Kimberlé Crenshaw, a law professor at both UCLA and Columbia, is credited with coining the term intersectionality. She did this in her 1989 paper “Demarginalizing the Intersection of Race and Sex: A Black Feminist Critique of Antidiscrimination Doctrine, Feminist Theory, and Antiracist Politics.”

In that article, she talked about the way black women were excluded from both mainstream anti-racist theory and feminist theory. She made clear that this exclusion couldn’t be remedied “simply by including Black women in an already established analytical structure.” Because the intersectional experience is greater than the sum of racism and sexism, she said, “any analysis that does not take intersectionality into account cannot sufficiently address the particular manner in which Black women are subordinated.”
Crenshaw also pointed out that she came up with intersectionality to address a specific legal problem: As she put it, “To capture the applicability of black feminism to anti-discrimination law.” An example she frequently cites in explaining the need for intersectionality is the 1976 case Degraffenreid v. General Motors, in which five black women sued General Motors for both race and gender discrimination. The law was inadequate to address this, Crenshaw said, explaining, “The particular challenge in the law was one that was grounded in the fact that anti-discrimination law looks at race and gender separately.”

The consequence, she said, is that “when African-American women or any other women of color experience either compound or overlapping discrimination, the law initially just was not there to come to their defense.” Intersectionality, she said, was a way of addressing the court’s blind spot.

Desmond-Harris quotes two elegant definitions:

“Intersectionality simply means that there are lots of different parts to our womanhood,” Brittney Cooper, an assistant professor of women’s and gender studies and Africana studies at Rutgers University, explained. “And those parts – race, gender, sexuality, and religion, and ability – are not incidental or auxiliary. They matter politically.”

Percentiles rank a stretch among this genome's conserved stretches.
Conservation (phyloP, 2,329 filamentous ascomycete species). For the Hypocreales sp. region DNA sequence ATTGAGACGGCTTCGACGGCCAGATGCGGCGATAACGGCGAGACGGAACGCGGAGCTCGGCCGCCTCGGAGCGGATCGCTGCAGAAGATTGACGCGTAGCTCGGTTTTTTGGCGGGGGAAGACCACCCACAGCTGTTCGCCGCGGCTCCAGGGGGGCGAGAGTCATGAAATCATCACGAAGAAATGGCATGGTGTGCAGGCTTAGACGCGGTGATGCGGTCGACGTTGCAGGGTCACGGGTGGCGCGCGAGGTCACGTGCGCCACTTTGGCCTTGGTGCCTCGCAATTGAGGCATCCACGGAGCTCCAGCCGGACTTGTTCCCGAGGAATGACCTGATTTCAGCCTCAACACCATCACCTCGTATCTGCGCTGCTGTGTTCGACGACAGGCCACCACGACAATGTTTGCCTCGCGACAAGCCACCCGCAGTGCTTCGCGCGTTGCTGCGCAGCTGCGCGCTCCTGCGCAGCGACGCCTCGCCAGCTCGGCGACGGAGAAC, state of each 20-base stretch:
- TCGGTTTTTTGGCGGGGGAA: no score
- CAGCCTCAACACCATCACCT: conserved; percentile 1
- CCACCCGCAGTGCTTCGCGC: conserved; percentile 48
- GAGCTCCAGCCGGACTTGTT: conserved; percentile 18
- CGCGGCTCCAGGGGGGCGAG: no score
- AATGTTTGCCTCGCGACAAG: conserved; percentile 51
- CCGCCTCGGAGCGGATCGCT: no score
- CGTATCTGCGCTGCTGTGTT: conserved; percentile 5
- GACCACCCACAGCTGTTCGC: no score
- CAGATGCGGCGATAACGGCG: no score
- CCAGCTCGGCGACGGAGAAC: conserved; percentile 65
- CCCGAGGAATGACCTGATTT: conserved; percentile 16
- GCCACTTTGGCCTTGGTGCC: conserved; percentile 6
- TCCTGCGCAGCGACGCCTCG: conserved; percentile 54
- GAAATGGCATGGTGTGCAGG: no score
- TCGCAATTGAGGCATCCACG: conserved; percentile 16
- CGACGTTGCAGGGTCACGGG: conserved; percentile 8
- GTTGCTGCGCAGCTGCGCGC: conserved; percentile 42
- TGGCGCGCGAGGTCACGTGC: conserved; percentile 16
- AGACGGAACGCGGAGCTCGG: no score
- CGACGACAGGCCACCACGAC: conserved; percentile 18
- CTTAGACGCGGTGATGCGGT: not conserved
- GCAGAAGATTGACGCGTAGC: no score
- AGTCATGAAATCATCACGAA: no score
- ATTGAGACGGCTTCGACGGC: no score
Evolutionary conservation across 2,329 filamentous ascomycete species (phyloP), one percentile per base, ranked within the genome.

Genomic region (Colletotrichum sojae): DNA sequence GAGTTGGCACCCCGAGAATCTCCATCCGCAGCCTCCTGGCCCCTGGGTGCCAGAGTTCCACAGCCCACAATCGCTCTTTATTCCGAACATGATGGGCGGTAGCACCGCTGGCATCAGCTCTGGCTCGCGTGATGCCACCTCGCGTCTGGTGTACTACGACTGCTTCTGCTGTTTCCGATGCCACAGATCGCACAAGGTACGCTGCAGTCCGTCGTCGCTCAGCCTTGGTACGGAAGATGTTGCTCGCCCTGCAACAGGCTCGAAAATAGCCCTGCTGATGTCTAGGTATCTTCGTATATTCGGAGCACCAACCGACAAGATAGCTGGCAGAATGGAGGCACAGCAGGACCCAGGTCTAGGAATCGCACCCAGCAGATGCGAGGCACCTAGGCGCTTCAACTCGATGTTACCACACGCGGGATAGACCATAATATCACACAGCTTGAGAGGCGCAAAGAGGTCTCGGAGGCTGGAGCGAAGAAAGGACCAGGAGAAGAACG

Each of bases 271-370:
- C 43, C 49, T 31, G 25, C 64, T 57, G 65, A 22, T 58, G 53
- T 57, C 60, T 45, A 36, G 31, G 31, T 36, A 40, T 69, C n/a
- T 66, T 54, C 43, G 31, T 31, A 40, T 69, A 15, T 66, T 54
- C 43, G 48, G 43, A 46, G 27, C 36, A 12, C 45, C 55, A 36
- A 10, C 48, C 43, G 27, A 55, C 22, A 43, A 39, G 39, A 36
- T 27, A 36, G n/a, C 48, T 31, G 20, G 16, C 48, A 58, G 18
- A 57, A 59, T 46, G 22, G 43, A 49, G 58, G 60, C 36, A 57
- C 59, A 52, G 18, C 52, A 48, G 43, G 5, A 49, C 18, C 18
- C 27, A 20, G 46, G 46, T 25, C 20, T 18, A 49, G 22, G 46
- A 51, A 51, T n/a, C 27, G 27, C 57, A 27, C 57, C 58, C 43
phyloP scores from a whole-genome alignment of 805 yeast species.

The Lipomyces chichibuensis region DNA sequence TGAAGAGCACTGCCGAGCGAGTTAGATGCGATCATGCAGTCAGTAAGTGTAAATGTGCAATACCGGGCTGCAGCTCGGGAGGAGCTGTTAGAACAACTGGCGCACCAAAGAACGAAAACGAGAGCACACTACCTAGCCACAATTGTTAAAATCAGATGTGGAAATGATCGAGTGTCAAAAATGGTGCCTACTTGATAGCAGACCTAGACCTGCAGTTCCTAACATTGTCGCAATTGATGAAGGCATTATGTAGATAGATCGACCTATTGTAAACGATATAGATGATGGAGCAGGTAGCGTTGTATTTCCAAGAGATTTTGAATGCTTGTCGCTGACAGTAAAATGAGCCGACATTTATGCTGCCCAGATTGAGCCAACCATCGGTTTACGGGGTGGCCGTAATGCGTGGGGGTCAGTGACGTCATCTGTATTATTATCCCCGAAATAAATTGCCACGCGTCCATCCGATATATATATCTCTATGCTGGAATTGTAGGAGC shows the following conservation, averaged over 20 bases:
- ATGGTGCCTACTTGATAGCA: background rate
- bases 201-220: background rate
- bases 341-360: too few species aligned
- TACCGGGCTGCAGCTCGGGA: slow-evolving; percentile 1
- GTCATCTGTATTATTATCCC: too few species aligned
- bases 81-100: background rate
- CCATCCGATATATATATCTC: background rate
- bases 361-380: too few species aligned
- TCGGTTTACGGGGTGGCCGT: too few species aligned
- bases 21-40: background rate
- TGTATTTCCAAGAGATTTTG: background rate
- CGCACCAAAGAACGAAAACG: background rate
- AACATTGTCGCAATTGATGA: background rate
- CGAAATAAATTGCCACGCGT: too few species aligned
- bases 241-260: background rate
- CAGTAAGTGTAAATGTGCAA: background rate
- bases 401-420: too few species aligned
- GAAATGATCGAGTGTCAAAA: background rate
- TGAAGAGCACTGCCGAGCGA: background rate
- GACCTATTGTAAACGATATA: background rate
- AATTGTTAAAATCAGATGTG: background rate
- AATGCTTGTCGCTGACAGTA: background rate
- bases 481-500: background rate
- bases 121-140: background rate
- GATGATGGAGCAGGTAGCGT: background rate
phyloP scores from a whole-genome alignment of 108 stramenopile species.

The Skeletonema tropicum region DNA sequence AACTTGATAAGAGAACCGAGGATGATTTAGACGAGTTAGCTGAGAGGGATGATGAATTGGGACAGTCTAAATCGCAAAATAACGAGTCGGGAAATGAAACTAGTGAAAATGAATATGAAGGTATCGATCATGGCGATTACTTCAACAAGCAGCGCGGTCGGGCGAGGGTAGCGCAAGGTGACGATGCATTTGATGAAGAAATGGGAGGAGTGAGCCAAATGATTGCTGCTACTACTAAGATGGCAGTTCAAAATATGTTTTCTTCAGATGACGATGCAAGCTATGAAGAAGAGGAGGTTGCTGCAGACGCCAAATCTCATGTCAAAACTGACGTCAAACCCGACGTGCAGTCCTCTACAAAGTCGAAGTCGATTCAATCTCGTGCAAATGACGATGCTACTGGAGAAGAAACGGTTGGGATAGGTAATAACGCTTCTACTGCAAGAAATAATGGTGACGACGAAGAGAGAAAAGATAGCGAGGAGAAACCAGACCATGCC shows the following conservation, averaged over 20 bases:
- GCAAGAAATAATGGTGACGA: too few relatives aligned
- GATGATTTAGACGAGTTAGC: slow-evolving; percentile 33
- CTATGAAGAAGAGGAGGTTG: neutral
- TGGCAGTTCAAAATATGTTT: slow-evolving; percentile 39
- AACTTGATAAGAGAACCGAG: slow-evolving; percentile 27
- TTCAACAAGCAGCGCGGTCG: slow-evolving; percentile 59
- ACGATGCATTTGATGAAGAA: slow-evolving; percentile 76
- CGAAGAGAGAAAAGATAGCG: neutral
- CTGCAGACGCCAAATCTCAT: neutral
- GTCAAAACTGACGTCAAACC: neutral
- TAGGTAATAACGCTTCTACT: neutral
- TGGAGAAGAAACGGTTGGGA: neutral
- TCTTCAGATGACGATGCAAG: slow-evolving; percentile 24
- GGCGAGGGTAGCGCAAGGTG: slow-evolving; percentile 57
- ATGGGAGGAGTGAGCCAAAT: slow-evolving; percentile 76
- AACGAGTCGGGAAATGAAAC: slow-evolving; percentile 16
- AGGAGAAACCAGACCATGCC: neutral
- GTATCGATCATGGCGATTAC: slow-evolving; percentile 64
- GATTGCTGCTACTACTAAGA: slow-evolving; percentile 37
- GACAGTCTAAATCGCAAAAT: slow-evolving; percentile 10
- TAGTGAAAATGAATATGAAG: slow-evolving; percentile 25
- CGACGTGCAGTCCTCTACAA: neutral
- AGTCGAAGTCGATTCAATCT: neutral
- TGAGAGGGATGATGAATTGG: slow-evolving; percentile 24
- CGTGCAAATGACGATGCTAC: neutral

Lehigh University’s Monica Miller defined it in an unpublished 2014 interview with Vox: “An intersectional feminist approach understands that categories of identity and difference cannot be separated and doesn’t abandon one category of analysis such as gender, or sexuality in favor of (over)analyzing others such as race, and class.”

Her article is worth reading in full, but I’ll highlight this passage:

The word “Intersectionality” itself isn’t important – but the concept behind it is. Without it, there’s no way to talk about the experience of people who belong to more than one oppressed group. At its most simple, in the feminist context, it means recognizing that not all women are white, and some LGBTQ people and people of color are women. That’s not controversial, really – it’s just reality.

This helps explain why it mostly comes up in public debates when it’s missing, and when this missing analysis means some people (normally women of color) have been ignored. This is similar to the way we often hear about feminist critiques in response to examples of misogyny flares up or when efforts to make things equal for women fall short.

Similarly, we most often see protests against racism when racism flares up, such as when police gun down black men. And yet again, a common white response is to claim the protestors are “playing the race card” by talking about race at all, everan expression of what sociologist Robin DiAngelo dubbed white fragility.

Desmond-Harris notes that the ‘divisions’ within Women’s March organizers exist, in part, because much of the organizing has been done on social media, where women of color, LGBTs, and other multiply-marginalized women can express their concerns on an equal footing with more well-known (mostly white) feminist leaders. Even a decade ago, those well-known (mostly white) leaders would have planned such an event amongst themselves … and the ‘other’ voices would never have been heard.

The critiques of ‘mainstream’ feminism raised by women of color, LGBTs, and other multiply-marginalized women have existed for decades. What’s new is that we hear about those legitimate concerns … and ‘mainstream’ feminism is (slowly) growing more responsive to them.

The Women’s March marks another step toward a feminism that recognizes issues that matter to multiply-marginalized women. And while even the ‘liberal’ (read: white-dominated) Times frames it as “infighting,” in Realworldia that’s called progress.

If that means some white women won’t attend the march because she was offended by a Facebook post – or because a woman’s right to control her own health care is fundamental to feminism – then they can sit home and sulk.

And whine to the New York Times….


Image Credit: Women’s March on Washington


Good day and good nuts